I don’t know why counsellors think couples who do not love, trust, communicate, and/or forgive each other can and should stay together because “it’s the right thing to do”. This, in my opinion (and this is my opinion, not my family’s) is simple minded. It’s simple minded to place an expectation of success without recovering the factors that contribute to the desired success. You cannot build a great building without a great foundation. Fixing what’s above the soil without fixing what’s under does not strengthen the structure. You just made a future-crumbler prettier. Instead, again this is my opinion, stop spending so much time on what “should happen” or “should be” instead spend the time on actions that build love, trust, communicating, and forgiving, starting with trust, because that’s the foundation. Without these, all the nice gimmicks and relationship advice are externals that only help when the fundamentals are set right. Without these fundamentals, you have a lion in a cage.

I don’t know why people think that they can get fit and healthy by joining the latest health craze. In my experience, the ones I see who are really healthy are the ones who eat right, drink a lot of water, stay active, and don’t stress a lot. There’s nothing sexy about that, but it works. Most people think they can put their lack of discipline in a cage called a “program” and that will make them healthier. Um… No. It may help you in the short run but as soon as you don’t have a program or a trainer you’re back to snacking, to eating whatever looks good, stressing out, and living dehydrated like most people. Just another example of a lion in a cage.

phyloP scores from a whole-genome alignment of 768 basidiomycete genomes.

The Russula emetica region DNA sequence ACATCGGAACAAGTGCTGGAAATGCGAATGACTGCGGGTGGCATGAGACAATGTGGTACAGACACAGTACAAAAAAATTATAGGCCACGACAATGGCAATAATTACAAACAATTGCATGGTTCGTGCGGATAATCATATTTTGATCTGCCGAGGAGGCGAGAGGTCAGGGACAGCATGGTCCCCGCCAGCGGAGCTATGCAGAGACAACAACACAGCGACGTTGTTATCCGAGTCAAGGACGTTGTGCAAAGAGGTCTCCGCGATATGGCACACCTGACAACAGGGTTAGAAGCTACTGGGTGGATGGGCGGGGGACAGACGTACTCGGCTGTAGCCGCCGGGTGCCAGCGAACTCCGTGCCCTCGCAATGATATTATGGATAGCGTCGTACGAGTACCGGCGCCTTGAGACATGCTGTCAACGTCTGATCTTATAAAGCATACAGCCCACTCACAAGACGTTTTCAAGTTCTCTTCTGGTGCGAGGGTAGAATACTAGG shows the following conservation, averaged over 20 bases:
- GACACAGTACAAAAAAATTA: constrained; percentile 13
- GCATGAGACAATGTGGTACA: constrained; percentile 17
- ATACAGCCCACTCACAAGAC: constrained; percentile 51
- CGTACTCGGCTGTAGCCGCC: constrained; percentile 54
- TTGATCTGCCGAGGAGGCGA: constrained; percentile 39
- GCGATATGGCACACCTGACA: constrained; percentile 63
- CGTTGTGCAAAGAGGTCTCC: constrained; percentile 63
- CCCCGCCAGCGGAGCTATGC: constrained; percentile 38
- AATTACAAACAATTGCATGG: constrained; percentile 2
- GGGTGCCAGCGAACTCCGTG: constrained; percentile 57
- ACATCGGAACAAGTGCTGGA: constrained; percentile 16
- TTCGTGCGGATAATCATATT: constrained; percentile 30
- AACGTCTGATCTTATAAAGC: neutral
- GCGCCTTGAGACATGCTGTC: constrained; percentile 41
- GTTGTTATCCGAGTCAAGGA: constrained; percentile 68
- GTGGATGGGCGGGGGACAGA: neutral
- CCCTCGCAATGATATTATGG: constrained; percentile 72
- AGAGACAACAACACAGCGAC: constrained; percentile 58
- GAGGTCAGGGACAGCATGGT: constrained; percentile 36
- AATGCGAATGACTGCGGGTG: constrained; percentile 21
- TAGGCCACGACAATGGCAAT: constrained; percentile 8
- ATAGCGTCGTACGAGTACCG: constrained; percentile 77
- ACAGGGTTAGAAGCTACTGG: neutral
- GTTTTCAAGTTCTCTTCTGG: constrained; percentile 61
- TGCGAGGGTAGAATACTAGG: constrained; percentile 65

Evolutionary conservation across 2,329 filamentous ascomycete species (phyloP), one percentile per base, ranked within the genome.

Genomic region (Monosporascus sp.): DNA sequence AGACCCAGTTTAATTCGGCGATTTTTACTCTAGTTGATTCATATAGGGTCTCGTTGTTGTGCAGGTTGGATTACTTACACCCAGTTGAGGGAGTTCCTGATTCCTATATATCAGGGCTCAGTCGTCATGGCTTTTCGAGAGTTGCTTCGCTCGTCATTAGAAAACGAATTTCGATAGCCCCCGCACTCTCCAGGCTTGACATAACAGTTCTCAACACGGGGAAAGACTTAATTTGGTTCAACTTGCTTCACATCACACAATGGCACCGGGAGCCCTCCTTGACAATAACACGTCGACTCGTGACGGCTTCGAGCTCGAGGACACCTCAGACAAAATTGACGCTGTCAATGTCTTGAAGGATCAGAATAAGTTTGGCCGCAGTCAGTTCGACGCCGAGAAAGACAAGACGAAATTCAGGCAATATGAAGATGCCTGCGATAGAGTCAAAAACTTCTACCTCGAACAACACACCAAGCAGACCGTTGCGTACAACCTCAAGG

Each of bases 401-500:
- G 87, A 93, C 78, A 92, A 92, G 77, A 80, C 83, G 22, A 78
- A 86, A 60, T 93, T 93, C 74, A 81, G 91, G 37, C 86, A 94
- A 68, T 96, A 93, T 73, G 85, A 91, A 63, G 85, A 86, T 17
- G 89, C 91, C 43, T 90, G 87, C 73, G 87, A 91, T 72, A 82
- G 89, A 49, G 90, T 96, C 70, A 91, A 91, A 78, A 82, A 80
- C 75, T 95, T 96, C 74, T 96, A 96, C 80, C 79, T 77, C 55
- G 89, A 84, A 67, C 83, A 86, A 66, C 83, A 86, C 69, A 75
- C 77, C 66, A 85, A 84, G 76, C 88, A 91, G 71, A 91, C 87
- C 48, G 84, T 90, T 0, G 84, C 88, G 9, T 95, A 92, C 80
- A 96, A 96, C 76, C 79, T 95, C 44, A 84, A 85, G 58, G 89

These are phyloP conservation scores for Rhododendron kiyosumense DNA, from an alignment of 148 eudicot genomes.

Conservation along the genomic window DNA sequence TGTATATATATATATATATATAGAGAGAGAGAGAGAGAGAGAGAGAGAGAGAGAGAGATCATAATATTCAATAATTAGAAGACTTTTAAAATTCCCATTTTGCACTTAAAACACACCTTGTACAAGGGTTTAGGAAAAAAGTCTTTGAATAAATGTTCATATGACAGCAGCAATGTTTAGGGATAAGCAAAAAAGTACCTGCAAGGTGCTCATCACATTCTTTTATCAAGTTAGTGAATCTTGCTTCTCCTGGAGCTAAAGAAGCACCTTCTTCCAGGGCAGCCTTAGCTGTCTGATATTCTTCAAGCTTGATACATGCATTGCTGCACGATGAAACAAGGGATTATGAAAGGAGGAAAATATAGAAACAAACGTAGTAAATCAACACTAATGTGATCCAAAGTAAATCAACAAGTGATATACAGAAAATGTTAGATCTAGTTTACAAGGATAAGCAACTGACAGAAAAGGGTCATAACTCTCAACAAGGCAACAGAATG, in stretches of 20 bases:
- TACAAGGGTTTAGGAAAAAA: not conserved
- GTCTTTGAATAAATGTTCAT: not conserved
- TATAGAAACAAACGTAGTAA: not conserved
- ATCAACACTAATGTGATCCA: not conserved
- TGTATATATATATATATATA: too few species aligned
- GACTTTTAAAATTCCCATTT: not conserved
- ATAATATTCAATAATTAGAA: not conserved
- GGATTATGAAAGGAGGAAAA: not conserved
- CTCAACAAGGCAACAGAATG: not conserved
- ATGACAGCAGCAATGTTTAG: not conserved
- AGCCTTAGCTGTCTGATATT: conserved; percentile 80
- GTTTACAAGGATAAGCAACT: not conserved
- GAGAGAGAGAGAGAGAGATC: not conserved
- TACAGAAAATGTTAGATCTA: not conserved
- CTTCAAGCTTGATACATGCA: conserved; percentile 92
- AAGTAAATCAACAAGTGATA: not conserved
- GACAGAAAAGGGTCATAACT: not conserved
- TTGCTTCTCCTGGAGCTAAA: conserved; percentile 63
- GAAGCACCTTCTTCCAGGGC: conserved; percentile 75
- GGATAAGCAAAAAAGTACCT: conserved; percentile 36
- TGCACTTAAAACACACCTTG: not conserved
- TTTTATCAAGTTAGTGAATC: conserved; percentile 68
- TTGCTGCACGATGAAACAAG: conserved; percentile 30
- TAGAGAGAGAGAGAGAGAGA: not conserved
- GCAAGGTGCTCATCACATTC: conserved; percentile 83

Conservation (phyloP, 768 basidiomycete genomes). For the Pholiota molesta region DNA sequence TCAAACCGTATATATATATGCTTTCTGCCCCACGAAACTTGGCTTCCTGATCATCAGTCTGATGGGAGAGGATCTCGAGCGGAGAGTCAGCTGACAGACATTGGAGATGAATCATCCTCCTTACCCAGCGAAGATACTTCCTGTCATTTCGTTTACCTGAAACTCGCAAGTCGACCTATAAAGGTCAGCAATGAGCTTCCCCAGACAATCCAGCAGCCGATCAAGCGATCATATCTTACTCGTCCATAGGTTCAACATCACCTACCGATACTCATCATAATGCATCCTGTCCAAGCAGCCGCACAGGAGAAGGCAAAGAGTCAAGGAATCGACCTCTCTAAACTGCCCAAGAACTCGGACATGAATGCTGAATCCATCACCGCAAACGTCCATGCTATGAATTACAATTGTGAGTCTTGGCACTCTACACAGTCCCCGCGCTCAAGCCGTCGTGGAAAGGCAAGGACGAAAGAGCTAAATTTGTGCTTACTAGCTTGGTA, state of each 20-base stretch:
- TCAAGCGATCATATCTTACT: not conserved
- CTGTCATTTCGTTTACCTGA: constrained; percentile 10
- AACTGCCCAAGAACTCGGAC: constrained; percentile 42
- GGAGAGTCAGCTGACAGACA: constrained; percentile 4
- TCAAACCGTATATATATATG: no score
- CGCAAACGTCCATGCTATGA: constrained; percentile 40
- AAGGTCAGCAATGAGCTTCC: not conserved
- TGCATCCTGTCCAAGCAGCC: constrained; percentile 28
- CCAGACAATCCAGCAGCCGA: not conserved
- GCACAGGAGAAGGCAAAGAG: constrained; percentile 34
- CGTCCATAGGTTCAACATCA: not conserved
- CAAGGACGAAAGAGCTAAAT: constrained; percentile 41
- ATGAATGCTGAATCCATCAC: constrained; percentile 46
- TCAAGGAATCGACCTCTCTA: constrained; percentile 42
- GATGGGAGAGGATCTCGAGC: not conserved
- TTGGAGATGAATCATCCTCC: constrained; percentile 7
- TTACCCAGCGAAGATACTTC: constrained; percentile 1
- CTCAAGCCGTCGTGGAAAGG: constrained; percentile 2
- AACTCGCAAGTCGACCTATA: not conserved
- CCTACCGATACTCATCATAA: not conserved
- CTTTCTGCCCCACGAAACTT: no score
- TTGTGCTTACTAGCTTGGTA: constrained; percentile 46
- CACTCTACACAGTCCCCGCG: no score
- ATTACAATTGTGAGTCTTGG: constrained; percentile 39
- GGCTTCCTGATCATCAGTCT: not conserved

Another example is religion. Religion is a beautiful thing. To have a legacy, to have traditions, to have orderly ways of experiencing the spiritual is a gift. But if inside a religious person is a heart unloving, proud, and unkind, and selfish, then religion not only becomes useless but dangerous. For the weak it becomes trapping. For the strong it becomes a tool for oppression. That’s why Christianity was supposed to be different. It wasn’t a religion for the weak to fight back nor the strong to lord it over. It was a religion for the loving. It was a way of living out your spirituality in as loving a way as possible. That the strong loved and lifted up the weaker. That the weak loved and served the strong. Without this heart of love, we have lions in cages – people trying to behave and cage their most natural instincts to become someone their “cage master” tells them to be. As soon as they’re free of that guess what will happen?

Be Transformed
Nowadays, when I view and discuss social problems, I use this frame of the lion in a cage, and instead of thinking about how I can cage and control people, I spend more time thinking about how they can be transformed.

Some simple minded person will say, “They just need to become Christian.” And my response is: What does that actually mean? How many of us Christians claim to have Jesus but still act like lions in cages? I know I’m one. I dislike these bumper sticker answers that are not operationalized into actions.

I believe that transforming the lion means capturing his heart. Capturing someone’s heart is done with beauty – with excellences so attractive – he, on his own accord, embraces you. And there’s nothing more  beautiful to someone than to be loved faithfully, devotedly. What does that look like in action? It means being patient, kind, gentle, and so on.

It means being all the attributes I’m not know for. HAHA!

Caging a lion doesn’t change a lion. I don’t think God designed us to live mindlessly ferocious BUT I also don’t believe He designed us to live in cages – not worldly, nor religious.

People need to fall in love and be transformed.

It reminds me of my mother, after years of struggling with me and how to get me to obey, behave, harness my will, sat me down and said, “You know David, I’ve realized that the reason why you’re so strong-willed is because someday, like your name-sake, you’re going to have to face giants and you’re going to have to be strong and brave, and you’re going to win. You know that your second name is Michael, we named you after the arch-angel who led the angels against satan and his demons. God gave us your names, and I know you’ll live them out.”